I am tearing my hair out. It works fine for me locally and no errors on deploy. I am using WP 3.5.1 but getting the dreaded “Error establishing a database connection” and I have no idea why. I even used my desktop MySQL workbench to attach to the Google SQL Cloud database and created my user and GRANT ALL renotel, but STILL get the “Error establishing a database connection”. 🙁

    What do I do next?

    OC2PS do let us know how deploy turns out. I’m able to run 3.7.1 locally but I have to remove the ** fore/aft from the DB_NAME, DB_USER, DB_PASSWORD values to work. It’s unclear from you guys above if this is okay (which is why I’m curious to hear if your deploy works).

    Another wrinkle alluded to by Catalyx is importing production data, including hard-coded URLs and paths in the wp_options table. I wonder what these values should be changed to so they work locally and remotely on GAE? My /wp-admin login process naturally throws me to my live production site URL.

    At the least, thanks for this thread guys. It helped move me along.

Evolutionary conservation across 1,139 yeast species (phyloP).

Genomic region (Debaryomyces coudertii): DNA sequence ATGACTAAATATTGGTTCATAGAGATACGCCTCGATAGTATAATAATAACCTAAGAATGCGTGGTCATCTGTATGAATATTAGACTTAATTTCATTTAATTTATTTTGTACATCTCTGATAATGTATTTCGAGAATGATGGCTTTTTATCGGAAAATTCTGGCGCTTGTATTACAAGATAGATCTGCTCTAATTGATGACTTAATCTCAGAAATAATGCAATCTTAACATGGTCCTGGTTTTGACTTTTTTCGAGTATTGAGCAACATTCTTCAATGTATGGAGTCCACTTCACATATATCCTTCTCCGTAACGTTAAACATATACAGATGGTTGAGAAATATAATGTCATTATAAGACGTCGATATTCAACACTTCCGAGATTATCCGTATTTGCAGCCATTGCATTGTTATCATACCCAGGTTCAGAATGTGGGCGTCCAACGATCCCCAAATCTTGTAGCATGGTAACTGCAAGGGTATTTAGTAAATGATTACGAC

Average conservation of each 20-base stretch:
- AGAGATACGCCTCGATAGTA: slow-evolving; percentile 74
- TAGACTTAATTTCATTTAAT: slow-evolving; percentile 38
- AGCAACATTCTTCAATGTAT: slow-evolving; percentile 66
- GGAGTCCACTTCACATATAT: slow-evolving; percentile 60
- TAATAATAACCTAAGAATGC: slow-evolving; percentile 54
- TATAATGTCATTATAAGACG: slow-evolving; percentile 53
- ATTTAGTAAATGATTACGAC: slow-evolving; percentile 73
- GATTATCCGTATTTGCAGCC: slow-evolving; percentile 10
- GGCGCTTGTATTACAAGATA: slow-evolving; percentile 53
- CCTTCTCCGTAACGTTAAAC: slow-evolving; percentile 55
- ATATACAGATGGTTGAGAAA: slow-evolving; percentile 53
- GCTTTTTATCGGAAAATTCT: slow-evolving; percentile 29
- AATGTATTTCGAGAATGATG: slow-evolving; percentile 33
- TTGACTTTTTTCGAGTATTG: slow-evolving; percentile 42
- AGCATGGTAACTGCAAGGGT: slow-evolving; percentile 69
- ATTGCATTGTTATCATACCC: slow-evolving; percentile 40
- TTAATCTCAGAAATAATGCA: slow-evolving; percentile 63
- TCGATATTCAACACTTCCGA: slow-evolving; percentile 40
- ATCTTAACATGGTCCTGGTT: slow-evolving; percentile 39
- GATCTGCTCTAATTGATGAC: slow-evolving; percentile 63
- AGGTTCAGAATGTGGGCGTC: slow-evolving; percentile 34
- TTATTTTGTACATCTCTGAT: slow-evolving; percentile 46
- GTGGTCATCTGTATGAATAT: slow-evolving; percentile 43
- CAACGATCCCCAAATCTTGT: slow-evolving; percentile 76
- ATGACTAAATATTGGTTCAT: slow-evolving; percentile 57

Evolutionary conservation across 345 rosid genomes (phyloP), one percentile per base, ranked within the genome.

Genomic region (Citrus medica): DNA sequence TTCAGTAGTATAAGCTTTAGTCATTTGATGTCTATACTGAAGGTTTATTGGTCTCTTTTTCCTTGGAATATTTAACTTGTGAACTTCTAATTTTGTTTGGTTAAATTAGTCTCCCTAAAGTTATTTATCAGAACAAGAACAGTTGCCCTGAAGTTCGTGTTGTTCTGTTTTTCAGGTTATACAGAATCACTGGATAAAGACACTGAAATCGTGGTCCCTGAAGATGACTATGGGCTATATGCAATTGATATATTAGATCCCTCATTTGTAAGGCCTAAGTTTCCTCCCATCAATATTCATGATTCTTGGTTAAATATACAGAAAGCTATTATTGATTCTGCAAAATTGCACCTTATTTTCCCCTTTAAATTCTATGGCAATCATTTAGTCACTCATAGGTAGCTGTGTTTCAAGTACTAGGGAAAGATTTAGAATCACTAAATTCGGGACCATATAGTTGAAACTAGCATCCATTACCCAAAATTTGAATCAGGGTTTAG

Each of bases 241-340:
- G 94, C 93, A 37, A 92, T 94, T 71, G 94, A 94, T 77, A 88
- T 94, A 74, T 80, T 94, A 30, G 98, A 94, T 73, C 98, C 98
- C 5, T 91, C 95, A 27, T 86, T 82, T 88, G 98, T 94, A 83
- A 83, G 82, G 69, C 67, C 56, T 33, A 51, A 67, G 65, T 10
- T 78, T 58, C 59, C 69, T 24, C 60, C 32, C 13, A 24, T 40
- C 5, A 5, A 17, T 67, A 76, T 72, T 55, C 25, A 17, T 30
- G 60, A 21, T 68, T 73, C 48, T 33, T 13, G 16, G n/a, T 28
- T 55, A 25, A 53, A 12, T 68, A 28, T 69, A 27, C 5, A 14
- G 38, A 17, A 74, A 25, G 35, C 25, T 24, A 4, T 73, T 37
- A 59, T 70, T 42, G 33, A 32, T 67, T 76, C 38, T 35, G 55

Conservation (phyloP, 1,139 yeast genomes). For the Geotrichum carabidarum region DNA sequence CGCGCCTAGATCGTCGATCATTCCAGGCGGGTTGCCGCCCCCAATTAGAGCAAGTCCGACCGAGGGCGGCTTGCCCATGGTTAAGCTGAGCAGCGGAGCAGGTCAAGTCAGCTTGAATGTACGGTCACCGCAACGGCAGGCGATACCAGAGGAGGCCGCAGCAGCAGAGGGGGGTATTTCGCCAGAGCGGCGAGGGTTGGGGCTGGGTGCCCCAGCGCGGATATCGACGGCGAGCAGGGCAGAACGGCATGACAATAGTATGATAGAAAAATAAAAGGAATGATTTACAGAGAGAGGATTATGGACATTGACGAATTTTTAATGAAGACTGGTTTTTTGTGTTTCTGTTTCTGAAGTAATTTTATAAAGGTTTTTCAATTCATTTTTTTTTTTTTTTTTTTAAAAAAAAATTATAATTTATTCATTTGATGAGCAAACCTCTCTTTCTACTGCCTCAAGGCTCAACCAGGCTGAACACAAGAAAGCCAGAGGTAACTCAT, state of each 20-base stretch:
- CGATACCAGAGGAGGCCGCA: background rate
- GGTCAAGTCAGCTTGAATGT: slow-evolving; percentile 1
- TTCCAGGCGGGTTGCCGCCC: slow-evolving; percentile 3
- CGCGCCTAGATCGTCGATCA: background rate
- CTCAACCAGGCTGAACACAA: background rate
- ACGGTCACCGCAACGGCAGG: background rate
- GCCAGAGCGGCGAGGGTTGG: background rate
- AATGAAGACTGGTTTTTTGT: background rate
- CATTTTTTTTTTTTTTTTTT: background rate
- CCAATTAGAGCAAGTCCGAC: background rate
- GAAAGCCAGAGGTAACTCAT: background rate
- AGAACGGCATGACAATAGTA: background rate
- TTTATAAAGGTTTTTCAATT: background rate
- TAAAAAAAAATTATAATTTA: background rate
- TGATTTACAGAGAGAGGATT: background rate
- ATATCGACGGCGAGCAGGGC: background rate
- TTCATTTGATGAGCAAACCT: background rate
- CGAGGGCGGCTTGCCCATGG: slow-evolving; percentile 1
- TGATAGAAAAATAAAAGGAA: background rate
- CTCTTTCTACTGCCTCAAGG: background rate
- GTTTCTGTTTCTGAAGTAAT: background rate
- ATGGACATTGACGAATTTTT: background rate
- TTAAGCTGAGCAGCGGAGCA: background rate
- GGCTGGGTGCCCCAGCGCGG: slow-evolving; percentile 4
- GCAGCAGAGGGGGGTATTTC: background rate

The ** are definitely stupid. They are so out of place in a documentation page that seems otherwise well-written.

    I am still far from deployment. As I am not based in the US, herefore I haven’t yet been able to set up my Cloud SQL instance. (returns the error that cloud SQL and app must be in same region…)

    @venturavan: you likely have customized your database name, user or password. GAE doesn’t allow for their alterations. With the exception of removing the asterisks, i.e. “**”, from the MySQL script, there should be nothing else changed.

    This isn’t explained in the tutorial but implicit in further steps as it seems the SQL script to connect the site to the database is fixed and cannot be altered. Why and isn’t this a security risk? Authentication is set locally. The tutorial further explains that Google provides the security.

    @fredhead: yes, the “**” in the instructions must be removed. I migrated my data and deployed with little problem, save the usual broken links and pages here and there in migrations. I didn’t have to individual changes to specific DB tables; I just made global changes to the URLs. If you’re being directed to your live site, check your “hosts” file that you have “127.0.0.1 localhost” listed without being commented out.